The Dog Food Calculator below can help you estimate the proper serving size for your pet. It’s based upon a study published by a respected veterinary institute.1
To use the calculator, you’ll need to know your dog’s ideal weight. This is what you believe your pet should weigh.
You’ll also need to know the number of calories in the specific dog food you’re feeding him.
Dog Food Calculator
The Dog Food Calculator was designed for adult dogs only — not for puppies. And it should never be used for pregnant or lactating females.
Small to medium breeds may be considered adults after about six months of age.
However, large and giant breeds shouldn’t be fed as adults until they reach around one to two years — depending upon the breed.3
Older dogs have significantly lower energy needs than younger ones. So, it’s easy for them to put on extra weight.
In general, small to medium dogs are considered seniors at about seven years of age. However, larger breeds reach senior status much sooner — some as early as five.4
Converting From Calories
to Serving Size
Once you’ve entered your dog’s ideal weight and activity level, you’ll know the number of calories per day.
However, to convert calories into something you can use, you’ll need to enter the number of calories in your dog’s food.
The number of calories in a given amount of dog food is known as its metabolizable energy (ME, for short). It’s usually reported somewhere on a dog food package like this…
- Calories per cup (kcal/cup)
- Calories per kilogram (kcal/kilogram)
By the way, the calculator assumes you’re feeding your dog just once a day.
If you prefer to feed your dog twice a day, be sure to divide your result in half so that both meals add up to the full daily calories suggested.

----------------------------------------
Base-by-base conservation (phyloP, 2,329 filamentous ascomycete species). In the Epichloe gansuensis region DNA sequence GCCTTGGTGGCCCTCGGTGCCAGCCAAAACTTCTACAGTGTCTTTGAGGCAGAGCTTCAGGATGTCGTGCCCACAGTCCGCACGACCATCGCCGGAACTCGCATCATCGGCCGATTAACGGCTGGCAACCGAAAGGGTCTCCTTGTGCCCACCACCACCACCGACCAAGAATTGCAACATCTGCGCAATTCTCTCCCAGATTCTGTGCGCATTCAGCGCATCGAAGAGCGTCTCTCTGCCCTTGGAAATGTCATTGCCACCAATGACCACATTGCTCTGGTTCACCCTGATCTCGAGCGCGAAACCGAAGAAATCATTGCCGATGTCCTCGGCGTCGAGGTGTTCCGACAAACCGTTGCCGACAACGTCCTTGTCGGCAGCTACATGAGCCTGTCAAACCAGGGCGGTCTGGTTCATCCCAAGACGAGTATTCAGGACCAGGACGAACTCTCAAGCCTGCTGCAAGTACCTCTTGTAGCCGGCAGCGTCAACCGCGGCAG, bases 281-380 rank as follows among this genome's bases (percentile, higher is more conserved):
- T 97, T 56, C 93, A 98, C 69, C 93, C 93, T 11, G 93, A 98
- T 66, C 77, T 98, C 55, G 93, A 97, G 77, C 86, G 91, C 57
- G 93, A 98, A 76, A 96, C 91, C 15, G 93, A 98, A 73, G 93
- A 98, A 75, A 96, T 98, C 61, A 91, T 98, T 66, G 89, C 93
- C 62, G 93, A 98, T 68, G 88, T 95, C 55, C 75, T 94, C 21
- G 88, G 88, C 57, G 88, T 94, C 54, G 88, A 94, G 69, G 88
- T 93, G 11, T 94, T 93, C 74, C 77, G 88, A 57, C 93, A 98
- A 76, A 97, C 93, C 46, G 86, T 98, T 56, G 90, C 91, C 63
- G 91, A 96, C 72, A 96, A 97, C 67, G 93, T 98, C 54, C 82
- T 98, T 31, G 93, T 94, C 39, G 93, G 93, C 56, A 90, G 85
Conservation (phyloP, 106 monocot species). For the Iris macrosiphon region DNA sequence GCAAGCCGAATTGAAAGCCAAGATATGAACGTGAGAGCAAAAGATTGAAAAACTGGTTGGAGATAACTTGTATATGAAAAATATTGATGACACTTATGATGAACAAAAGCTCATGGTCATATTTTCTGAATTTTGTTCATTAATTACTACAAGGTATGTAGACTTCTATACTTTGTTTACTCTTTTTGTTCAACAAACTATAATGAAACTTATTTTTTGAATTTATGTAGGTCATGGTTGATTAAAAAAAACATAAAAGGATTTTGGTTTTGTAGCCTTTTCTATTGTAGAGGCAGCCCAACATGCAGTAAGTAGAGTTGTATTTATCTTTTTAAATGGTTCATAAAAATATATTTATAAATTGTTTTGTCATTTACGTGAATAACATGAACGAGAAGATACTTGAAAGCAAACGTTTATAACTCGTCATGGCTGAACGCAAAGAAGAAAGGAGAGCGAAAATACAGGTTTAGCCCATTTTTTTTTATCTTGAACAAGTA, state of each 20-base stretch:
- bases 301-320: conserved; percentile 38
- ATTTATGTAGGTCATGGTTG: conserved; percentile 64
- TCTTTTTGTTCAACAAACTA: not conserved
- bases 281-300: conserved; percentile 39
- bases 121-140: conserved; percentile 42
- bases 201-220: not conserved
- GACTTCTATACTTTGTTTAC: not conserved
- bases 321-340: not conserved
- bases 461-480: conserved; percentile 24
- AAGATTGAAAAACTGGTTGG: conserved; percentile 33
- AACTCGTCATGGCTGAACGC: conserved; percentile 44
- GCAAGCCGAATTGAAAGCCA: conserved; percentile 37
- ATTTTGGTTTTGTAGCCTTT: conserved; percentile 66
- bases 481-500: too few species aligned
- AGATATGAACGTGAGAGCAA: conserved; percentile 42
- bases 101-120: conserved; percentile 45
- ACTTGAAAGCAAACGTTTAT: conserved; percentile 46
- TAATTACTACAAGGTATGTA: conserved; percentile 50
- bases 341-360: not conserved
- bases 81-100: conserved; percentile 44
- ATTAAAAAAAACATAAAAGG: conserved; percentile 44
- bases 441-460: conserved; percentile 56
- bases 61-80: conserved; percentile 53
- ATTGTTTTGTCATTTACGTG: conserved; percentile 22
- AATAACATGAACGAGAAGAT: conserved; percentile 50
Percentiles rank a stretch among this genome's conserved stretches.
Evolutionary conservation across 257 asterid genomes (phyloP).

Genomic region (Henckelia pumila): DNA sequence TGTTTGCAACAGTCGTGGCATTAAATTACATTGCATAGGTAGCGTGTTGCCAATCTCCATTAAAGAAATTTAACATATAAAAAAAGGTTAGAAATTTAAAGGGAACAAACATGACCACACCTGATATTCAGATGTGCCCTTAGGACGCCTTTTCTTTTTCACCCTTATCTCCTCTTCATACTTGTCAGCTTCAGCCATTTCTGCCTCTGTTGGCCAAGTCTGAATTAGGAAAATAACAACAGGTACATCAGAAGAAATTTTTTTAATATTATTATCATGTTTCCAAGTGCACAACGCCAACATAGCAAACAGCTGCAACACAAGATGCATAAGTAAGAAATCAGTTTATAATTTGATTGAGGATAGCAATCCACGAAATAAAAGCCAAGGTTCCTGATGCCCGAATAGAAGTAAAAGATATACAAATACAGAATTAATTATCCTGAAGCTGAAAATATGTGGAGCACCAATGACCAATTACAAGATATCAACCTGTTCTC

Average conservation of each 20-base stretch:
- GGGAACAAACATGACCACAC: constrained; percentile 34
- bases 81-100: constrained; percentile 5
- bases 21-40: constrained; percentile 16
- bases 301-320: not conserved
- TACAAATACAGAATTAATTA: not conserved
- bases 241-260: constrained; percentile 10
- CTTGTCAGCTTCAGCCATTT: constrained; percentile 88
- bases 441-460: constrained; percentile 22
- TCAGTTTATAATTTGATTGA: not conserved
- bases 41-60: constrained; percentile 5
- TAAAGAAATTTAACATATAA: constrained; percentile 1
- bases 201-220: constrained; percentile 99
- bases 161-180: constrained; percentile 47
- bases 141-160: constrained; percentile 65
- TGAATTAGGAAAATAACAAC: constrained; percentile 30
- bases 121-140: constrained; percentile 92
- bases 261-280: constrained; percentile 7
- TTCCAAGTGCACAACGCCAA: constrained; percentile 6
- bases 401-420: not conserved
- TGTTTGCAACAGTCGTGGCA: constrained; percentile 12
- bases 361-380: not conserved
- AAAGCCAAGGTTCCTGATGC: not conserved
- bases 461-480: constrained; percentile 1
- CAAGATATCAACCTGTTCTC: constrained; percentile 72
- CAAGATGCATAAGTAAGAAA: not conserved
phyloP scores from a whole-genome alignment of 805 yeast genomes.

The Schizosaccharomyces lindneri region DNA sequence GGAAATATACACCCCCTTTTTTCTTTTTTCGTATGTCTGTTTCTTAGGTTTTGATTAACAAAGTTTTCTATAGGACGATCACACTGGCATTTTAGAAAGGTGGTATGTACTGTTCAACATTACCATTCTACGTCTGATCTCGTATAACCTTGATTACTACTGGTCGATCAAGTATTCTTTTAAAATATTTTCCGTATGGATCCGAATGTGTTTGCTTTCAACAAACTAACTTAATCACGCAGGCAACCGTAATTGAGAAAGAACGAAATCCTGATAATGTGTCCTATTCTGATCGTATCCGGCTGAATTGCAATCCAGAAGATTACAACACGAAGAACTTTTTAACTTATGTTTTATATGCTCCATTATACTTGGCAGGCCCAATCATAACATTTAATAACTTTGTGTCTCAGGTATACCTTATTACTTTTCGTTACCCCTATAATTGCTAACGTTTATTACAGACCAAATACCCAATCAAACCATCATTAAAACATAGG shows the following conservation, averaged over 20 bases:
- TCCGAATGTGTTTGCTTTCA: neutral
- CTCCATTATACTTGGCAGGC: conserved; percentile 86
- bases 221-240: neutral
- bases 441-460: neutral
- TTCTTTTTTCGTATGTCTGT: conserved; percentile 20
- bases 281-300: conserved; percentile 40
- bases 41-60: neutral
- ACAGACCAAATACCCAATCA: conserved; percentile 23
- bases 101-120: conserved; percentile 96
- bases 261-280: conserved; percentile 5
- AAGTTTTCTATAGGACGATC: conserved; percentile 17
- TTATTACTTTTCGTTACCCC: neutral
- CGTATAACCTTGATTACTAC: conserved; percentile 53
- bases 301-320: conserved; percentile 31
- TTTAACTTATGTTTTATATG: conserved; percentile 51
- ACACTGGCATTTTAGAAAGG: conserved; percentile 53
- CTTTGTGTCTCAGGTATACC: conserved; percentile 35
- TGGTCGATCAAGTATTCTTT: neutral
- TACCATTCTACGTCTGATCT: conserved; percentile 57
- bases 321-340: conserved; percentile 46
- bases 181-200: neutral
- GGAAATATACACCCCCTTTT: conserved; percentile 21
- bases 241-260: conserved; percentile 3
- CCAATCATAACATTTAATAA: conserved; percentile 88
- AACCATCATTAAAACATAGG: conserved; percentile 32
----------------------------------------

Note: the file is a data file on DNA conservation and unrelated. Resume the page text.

The Bottom Line
Since every dog is unique, it’s impossible to predict the serving size that’s perfect for each pet.
So, start with the package’s feeding instructions — or the amount suggested by our calculator.
And be sure to weigh your dog every few weeks.
Then, simply adjust that suggested serving size up or down to reach and maintain your pet’s ideal weight.
Sure, it’s a little work. But in the end, it’s the only real life method you can scientifically rely on.
This tool is intended for educational purposes only and should not be used as a substitute for professional veterinary advice.
- Waltham Centre for Pet Nutrition (1999), Canine Life Stages and Lifestyles, The Waltham Course on Dog and Cat Nutrition, p. 14 ↩
- ME (kcal/day) = 110 (body weight in kilograms)0.75 to maintain a typical adult dog ↩
- Waltham Centre for Pet Nutrition (1999), Canine Life Stages and Lifestyles, The Waltham Course on Dog and Cat Nutrition, p. 4 ↩
- Waltham Centre for Pet Nutrition (1999), Canine Life Stages and Lifestyles, The Waltham Course on Dog and Cat Nutrition, p. 16 ↩